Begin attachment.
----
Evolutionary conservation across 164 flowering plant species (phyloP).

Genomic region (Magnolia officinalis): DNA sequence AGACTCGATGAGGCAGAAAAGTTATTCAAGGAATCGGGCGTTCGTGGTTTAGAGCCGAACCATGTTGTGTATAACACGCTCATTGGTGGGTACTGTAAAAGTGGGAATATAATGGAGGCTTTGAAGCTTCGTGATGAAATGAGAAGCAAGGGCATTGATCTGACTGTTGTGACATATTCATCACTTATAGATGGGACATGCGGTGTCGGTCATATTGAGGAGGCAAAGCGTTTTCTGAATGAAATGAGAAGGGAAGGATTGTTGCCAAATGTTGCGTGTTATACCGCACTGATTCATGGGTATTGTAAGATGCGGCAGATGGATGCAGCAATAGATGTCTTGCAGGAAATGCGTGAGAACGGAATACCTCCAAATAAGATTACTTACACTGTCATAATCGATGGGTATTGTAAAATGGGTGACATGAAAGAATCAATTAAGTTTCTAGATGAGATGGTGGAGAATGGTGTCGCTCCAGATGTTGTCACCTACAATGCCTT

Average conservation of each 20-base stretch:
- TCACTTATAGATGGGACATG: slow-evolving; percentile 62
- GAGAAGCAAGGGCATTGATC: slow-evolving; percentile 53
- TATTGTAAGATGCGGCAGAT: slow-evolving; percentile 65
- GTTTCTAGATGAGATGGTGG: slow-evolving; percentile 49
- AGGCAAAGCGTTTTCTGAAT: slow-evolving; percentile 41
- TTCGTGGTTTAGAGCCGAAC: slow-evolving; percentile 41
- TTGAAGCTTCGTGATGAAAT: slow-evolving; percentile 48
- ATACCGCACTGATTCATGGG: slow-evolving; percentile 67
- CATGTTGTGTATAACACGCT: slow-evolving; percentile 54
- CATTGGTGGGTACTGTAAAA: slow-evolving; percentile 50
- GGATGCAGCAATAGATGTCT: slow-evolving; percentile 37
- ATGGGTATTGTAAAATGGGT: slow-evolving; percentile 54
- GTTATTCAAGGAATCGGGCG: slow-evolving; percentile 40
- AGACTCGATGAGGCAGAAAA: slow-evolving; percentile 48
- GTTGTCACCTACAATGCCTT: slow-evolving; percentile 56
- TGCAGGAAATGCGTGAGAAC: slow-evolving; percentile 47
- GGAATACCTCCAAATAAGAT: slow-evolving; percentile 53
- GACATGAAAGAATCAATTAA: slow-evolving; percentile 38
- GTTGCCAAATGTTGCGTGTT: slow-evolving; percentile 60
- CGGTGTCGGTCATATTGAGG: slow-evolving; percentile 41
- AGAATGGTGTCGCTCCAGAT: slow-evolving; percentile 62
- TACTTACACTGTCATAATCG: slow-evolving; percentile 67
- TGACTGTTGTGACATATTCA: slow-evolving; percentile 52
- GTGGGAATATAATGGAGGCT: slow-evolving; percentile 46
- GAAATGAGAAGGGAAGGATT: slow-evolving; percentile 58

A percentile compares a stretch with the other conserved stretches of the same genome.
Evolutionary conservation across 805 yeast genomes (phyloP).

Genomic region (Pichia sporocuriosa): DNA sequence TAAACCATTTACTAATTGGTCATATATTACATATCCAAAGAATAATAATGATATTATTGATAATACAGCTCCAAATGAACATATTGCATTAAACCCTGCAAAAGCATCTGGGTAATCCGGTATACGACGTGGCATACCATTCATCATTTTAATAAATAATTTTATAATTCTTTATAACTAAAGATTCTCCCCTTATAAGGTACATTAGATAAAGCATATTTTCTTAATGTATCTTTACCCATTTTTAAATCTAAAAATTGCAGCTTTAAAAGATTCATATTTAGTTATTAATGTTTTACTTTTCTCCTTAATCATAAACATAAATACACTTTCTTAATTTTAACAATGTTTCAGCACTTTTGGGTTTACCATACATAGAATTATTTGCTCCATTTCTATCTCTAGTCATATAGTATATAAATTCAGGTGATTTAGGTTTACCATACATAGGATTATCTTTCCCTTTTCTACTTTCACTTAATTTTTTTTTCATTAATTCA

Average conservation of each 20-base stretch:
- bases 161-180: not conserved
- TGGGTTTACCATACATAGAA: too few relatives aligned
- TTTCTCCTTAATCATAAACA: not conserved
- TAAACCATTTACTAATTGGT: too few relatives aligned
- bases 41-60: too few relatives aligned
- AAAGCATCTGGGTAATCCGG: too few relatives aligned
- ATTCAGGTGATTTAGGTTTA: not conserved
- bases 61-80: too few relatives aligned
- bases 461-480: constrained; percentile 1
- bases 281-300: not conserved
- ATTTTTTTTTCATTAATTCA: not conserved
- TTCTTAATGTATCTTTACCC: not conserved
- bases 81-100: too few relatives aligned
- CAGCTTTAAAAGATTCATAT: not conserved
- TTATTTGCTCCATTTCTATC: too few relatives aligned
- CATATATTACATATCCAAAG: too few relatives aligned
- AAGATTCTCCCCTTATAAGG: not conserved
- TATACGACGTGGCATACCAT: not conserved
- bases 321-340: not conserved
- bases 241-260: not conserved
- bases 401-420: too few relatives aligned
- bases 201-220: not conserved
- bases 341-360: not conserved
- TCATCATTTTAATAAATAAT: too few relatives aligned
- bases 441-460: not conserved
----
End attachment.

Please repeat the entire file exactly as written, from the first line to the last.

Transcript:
Evolutionary conservation across 164 flowering plant species (phyloP).

Genomic region (Magnolia officinalis): DNA sequence AGACTCGATGAGGCAGAAAAGTTATTCAAGGAATCGGGCGTTCGTGGTTTAGAGCCGAACCATGTTGTGTATAACACGCTCATTGGTGGGTACTGTAAAAGTGGGAATATAATGGAGGCTTTGAAGCTTCGTGATGAAATGAGAAGCAAGGGCATTGATCTGACTGTTGTGACATATTCATCACTTATAGATGGGACATGCGGTGTCGGTCATATTGAGGAGGCAAAGCGTTTTCTGAATGAAATGAGAAGGGAAGGATTGTTGCCAAATGTTGCGTGTTATACCGCACTGATTCATGGGTATTGTAAGATGCGGCAGATGGATGCAGCAATAGATGTCTTGCAGGAAATGCGTGAGAACGGAATACCTCCAAATAAGATTACTTACACTGTCATAATCGATGGGTATTGTAAAATGGGTGACATGAAAGAATCAATTAAGTTTCTAGATGAGATGGTGGAGAATGGTGTCGCTCCAGATGTTGTCACCTACAATGCCTT

Average conservation of each 20-base stretch:
- TCACTTATAGATGGGACATG: slow-evolving; percentile 62
- GAGAAGCAAGGGCATTGATC: slow-evolving; percentile 53
- TATTGTAAGATGCGGCAGAT: slow-evolving; percentile 65
- GTTTCTAGATGAGATGGTGG: slow-evolving; percentile 49
- AGGCAAAGCGTTTTCTGAAT: slow-evolving; percentile 41
- TTCGTGGTTTAGAGCCGAAC: slow-evolving; percentile 41
- TTGAAGCTTCGTGATGAAAT: slow-evolving; percentile 48
- ATACCGCACTGATTCATGGG: slow-evolving; percentile 67
- CATGTTGTGTATAACACGCT: slow-evolving; percentile 54
- CATTGGTGGGTACTGTAAAA: slow-evolving; percentile 50
- GGATGCAGCAATAGATGTCT: slow-evolving; percentile 37
- ATGGGTATTGTAAAATGGGT: slow-evolving; percentile 54
- GTTATTCAAGGAATCGGGCG: slow-evolving; percentile 40
- AGACTCGATGAGGCAGAAAA: slow-evolving; percentile 48
- GTTGTCACCTACAATGCCTT: slow-evolving; percentile 56
- TGCAGGAAATGCGTGAGAAC: slow-evolving; percentile 47
- GGAATACCTCCAAATAAGAT: slow-evolving; percentile 53
- GACATGAAAGAATCAATTAA: slow-evolving; percentile 38
- GTTGCCAAATGTTGCGTGTT: slow-evolving; percentile 60
- CGGTGTCGGTCATATTGAGG: slow-evolving; percentile 41
- AGAATGGTGTCGCTCCAGAT: slow-evolving; percentile 62
- TACTTACACTGTCATAATCG: slow-evolving; percentile 67
- TGACTGTTGTGACATATTCA: slow-evolving; percentile 52
- GTGGGAATATAATGGAGGCT: slow-evolving; percentile 46
- GAAATGAGAAGGGAAGGATT: slow-evolving; percentile 58

A percentile compares a stretch with the other conserved stretches of the same genome.
Evolutionary conservation across 805 yeast genomes (phyloP).

Genomic region (Pichia sporocuriosa): DNA sequence TAAACCATTTACTAATTGGTCATATATTACATATCCAAAGAATAATAATGATATTATTGATAATACAGCTCCAAATGAACATATTGCATTAAACCCTGCAAAAGCATCTGGGTAATCCGGTATACGACGTGGCATACCATTCATCATTTTAATAAATAATTTTATAATTCTTTATAACTAAAGATTCTCCCCTTATAAGGTACATTAGATAAAGCATATTTTCTTAATGTATCTTTACCCATTTTTAAATCTAAAAATTGCAGCTTTAAAAGATTCATATTTAGTTATTAATGTTTTACTTTTCTCCTTAATCATAAACATAAATACACTTTCTTAATTTTAACAATGTTTCAGCACTTTTGGGTTTACCATACATAGAATTATTTGCTCCATTTCTATCTCTAGTCATATAGTATATAAATTCAGGTGATTTAGGTTTACCATACATAGGATTATCTTTCCCTTTTCTACTTTCACTTAATTTTTTTTTCATTAATTCA

Average conservation of each 20-base stretch:
- bases 161-180: not conserved
- TGGGTTTACCATACATAGAA: too few relatives aligned
- TTTCTCCTTAATCATAAACA: not conserved
- TAAACCATTTACTAATTGGT: too few relatives aligned
- bases 41-60: too few relatives aligned
- AAAGCATCTGGGTAATCCGG: too few relatives aligned
- ATTCAGGTGATTTAGGTTTA: not conserved
- bases 61-80: too few relatives aligned
- bases 461-480: constrained; percentile 1
- bases 281-300: not conserved
- ATTTTTTTTTCATTAATTCA: not conserved
- TTCTTAATGTATCTTTACCC: not conserved
- bases 81-100: too few relatives aligned
- CAGCTTTAAAAGATTCATAT: not conserved
- TTATTTGCTCCATTTCTATC: too few relatives aligned
- CATATATTACATATCCAAAG: too few relatives aligned
- AAGATTCTCCCCTTATAAGG: not conserved
- TATACGACGTGGCATACCAT: not conserved
- bases 321-340: not conserved
- bases 241-260: not conserved
- bases 401-420: too few relatives aligned
- bases 201-220: not conserved
- bases 341-360: not conserved
- TCATCATTTTAATAAATAAT: too few relatives aligned
- bases 441-460: not conserved